Saturday, September 5, 2009

Usury

Apparently the Lutheran Church in the US has just voted to accept gay clergy if they are in a long-term committed relationship. Consertive Lutherans and some other denominations are shaking their heads. ‘They are throwing overboard biblical teaching and traditional Christian values in the name of political correctness’ one senior clergyman said. Of course, he and those who agree with him are absolutely correct. There is no doubt about what the Bible says on homosexuality and how the Christian tradition has always seen it. He’s also quite right about the ‘throwing overboard.’ But what I find difficult to understand is why this particular example of ignoring biblical teaching and Christian tradition is causing so much controversy, and all the other examples of doing the same thing are not. You see, recently I have been doing a bit of research on usury, charging interest on money borrowed. It’s a rather interesting subject actually. To my surprise, I discovered that usury is frequently condemned in the Bible (Exodus 22,25; Leviticus 25,35-7; Deuteronomy 23,20-21, etc). Even Jesus beautiful saying ‘Love your enemies, do good, lend to them without expecting to get anything back, and your reward will be great’ (Luke 6,35) was used for centuries as an argument against usury. Numerous Church councils condemned it, you could be excommunicated for it and it was a capital offence in different places at different times. According to Bill Bryson’s tremendously entertaining and readable book Shakespeare, the Bard’s father got into serious trouble for just giving credit, which was considered a type of usury under both church and civil law. Then, over a century or two after the 16th century it was…well…thrown overboard. So I wonder why when conservative Christians campaign against gay rights and abortion they are not also picketing loan companies, banks and building societies. How come they are not raging against hire-purchase? Why one and not the others? As far as I can see, there is not one of the Buddha’s pronouncements on matters of ethics or morality that would not be as acceptable today as when he spoke them. They really are timeless (akaliko). If you would like to know the Buddhist attitude on usury go to http://www.buddhismatoz.com/ and look up ‘Interest’.

7 comments:

lzblue said...

Bhante,

In your article on interest you say that money lending was not condemned by the Buddha. But in an article at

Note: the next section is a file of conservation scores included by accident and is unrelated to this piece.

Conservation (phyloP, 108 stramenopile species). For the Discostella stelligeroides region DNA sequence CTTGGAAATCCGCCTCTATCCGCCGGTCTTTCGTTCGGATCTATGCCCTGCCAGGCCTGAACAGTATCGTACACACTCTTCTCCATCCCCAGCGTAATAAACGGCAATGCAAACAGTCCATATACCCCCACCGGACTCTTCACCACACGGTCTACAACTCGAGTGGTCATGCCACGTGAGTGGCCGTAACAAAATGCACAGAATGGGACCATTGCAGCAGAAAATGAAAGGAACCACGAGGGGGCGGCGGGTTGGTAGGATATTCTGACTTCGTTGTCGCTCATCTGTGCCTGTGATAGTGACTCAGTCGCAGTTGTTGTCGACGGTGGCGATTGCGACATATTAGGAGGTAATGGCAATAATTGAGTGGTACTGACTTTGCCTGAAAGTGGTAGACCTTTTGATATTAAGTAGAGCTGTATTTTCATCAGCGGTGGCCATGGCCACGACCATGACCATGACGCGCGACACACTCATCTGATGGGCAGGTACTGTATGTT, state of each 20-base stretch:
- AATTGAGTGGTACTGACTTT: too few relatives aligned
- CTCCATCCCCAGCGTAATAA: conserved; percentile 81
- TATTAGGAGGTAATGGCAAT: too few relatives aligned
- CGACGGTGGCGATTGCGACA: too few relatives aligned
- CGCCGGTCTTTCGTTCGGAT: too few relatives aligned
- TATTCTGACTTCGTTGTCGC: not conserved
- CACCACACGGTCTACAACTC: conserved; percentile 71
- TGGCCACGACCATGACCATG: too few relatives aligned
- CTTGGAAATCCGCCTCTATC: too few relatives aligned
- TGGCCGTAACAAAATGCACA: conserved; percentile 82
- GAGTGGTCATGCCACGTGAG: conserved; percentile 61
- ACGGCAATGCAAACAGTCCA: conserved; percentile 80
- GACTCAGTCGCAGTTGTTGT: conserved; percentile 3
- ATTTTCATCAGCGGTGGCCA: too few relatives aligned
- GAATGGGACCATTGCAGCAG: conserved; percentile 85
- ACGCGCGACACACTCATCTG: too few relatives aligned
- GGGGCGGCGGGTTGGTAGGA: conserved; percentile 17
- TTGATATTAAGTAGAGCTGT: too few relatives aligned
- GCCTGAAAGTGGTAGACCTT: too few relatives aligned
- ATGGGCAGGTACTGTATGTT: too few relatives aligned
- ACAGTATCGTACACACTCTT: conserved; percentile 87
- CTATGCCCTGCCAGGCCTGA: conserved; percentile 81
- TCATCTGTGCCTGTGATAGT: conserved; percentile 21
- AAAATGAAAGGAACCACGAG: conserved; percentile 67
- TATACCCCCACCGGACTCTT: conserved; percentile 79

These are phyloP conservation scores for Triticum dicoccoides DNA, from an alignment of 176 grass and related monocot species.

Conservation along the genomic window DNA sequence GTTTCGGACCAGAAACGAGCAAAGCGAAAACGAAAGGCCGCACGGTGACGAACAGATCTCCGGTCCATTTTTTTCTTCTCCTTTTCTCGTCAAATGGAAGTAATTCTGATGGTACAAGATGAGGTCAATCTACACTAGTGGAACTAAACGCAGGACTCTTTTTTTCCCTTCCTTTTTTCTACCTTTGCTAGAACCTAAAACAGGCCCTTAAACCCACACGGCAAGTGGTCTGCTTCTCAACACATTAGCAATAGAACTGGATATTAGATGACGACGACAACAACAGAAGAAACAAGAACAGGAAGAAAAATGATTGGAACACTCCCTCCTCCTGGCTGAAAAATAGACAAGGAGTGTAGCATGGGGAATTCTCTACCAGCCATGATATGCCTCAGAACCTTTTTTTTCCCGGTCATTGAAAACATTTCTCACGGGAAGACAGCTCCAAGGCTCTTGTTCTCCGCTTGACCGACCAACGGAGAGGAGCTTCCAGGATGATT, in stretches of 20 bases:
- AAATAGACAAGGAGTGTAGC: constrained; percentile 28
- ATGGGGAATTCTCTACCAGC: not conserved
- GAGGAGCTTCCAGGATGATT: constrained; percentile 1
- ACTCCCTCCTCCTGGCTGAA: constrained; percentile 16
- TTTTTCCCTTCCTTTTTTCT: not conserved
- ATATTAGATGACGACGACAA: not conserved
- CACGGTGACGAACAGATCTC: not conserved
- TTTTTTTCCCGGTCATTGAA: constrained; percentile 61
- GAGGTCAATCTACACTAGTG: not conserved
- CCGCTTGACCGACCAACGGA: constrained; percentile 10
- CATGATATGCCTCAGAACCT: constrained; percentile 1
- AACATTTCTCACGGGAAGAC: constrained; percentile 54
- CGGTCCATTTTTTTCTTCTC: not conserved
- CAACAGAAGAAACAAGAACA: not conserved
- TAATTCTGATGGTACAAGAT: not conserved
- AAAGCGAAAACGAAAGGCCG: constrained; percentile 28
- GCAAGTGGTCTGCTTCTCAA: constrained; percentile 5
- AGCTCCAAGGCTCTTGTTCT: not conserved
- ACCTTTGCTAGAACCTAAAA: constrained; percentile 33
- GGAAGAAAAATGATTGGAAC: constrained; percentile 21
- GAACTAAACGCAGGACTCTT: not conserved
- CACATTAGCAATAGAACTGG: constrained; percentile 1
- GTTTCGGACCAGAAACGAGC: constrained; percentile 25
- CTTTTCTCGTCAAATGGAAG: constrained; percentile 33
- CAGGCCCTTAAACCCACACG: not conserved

http://www.accesstoinsight.org/lib/authors/bodhi/waytoend.html#ch4 Bhikkhu Bodhi says that the Buddha considered it a wrong livelihood. Please comment.

reasonable said...
This comment has been removed by a blog administrator.
reasonable said...

Hi Bhante,

Pl allow me to clarify two points related to what u said to reduce the potential of causing misunderstanding about Christianity on the issue of homosexuality.

The first point relates to what u said in "Conservative Lutherans and some other Christian denominations are shaking their heads. ‘They are throwing overboard biblical teaching and traditional Christian values in the name of political correctness’ one senior clergyman said. Of course, he and those who agree with him are absolutely correct."

I think it is not accurate to say that they are doing that "in the name of political correctness". Some bibical scholars, clergy-persons and some churches are moving towards the acceptance of homosexuality not because of political correctness but because of their conviction on what represents God's mind on the matter. Some traditional Christian denominations (e.g. the Methodist and the Anglican) and some biblical scholars, in searching for truth for issues, rely on a dynamic interaction between scripture, tradition, reason and experience. Some scholars have shown biblical grounds and biblical examples where experience overrides scriptural text. It is upon a religious conviction and not due to political correctness that some of these Christians came to accept homosexuality (i.e. they believed that this acceptance of homosexuality represents the mind of God on the matter).